5 Things You Missed From the Past Democratic Debates

Five things you may have missed ahead of ABC News' Saturday Democratic debate.

December 18, 2015, 2:28 PM
PHOTO: Pictured (L-R) are Democratic Presidential candidates Sen. Bernie Sanders in Washington, Nov. 19, 2015, Hillary Clinton in Salem, N.H., Dec. 8, 2015 and Martin O'Malley in Manchester, N.H., Nov. 29, 2015.
Pictured (L-R) are Democratic Presidential candidates Sen. Bernie Sanders in Washington, Nov. 19, 2015, Hillary Clinton in Salem, N.H., Dec. 8, 2015 and Martin O'Malley in Manchester, N.H., Nov. 29, 2015.
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— -- The last presidential debate of 2015 is on Saturday -- the third time the remaining Democratic candidates Hillary Clinton, Bernie Sanders and Martin O’Malley will duke it out. This time, the debate will be in the crucial state of New Hampshire.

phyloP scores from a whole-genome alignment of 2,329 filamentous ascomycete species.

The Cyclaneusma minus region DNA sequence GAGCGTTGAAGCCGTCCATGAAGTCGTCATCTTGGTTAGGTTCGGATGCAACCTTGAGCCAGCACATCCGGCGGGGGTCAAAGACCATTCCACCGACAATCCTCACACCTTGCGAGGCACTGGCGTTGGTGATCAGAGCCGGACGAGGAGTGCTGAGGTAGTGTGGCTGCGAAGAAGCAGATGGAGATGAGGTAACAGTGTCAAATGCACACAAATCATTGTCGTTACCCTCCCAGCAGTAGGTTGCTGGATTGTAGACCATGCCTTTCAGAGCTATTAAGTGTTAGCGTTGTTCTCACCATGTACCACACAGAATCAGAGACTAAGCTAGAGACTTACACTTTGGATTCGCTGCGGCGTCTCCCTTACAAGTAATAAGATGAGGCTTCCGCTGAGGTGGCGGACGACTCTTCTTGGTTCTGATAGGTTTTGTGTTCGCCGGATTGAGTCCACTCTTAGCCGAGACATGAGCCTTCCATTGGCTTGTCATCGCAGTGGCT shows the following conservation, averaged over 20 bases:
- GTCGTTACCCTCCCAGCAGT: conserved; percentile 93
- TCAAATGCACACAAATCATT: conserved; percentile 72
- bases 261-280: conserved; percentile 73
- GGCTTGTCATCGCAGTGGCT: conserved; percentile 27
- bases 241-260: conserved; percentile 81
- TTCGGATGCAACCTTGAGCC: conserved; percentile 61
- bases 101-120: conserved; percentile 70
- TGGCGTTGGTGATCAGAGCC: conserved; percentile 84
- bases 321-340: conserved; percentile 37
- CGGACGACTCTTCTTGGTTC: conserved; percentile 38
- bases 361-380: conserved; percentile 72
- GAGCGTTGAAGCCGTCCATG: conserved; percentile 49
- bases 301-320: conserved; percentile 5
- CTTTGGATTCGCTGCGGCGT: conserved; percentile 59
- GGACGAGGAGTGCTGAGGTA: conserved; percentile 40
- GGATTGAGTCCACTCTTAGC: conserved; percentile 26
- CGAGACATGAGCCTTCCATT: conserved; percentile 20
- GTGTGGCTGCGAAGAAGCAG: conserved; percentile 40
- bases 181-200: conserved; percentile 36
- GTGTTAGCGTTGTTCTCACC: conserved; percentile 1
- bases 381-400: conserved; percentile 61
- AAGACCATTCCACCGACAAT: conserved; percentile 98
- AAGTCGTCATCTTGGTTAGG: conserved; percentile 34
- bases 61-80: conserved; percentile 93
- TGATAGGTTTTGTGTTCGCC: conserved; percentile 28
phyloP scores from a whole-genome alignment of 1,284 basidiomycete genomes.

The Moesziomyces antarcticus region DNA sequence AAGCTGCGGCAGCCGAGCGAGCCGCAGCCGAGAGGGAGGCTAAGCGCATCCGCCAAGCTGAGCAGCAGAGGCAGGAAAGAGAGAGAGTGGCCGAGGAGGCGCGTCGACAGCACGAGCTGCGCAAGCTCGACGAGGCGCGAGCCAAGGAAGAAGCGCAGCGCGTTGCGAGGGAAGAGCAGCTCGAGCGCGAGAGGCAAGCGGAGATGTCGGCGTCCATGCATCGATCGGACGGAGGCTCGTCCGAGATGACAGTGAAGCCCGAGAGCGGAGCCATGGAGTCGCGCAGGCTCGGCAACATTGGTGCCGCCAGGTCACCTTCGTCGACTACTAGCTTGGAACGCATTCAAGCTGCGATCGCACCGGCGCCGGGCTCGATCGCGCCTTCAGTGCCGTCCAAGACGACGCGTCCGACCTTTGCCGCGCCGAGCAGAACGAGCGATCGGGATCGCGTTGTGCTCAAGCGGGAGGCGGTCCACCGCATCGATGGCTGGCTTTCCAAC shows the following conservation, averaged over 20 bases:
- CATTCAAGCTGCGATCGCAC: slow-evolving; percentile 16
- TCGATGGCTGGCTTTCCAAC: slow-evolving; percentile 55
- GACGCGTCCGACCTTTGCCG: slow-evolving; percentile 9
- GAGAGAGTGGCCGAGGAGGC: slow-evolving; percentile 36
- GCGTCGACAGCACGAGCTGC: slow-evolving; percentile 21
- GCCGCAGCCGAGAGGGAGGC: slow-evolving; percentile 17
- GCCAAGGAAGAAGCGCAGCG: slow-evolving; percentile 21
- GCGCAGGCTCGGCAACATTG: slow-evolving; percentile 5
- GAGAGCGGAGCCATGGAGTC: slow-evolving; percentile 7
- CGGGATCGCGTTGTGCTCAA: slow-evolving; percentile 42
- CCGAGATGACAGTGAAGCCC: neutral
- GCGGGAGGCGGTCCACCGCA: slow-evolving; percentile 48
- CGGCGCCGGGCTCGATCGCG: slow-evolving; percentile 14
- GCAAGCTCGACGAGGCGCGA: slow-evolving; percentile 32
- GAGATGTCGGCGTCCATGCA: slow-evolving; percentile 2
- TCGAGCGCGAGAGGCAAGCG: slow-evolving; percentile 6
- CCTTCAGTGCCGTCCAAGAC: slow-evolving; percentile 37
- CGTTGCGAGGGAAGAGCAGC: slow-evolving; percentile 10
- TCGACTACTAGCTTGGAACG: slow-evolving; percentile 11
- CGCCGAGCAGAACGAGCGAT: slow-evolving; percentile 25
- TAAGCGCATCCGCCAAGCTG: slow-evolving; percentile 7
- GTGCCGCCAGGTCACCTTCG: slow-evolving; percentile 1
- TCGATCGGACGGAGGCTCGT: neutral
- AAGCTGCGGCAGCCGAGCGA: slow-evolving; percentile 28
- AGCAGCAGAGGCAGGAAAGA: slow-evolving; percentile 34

But if you were on vacation, or if you were stranded on a deserted island, or if you forgot, or if you just didn’t care to tune in, you may have missed some key moments in the past Democratic debates.

Here are five things you may have missed ahead of ABC News’ Democratic presidential debate on Saturday moderated by "World News Tonight" anchor David Muir and global affairs chief anchor Martha Raddatz.


First Democratic debate - October 13, 2015

Sanders didn’t hold back his thoughts on Clinton’s private email server during the first Democratic debate, even doing something he called “not great politics.”

When Clinton was asked about her private email account she used while she was secretary of state, that’s when the Vermont senator intervened.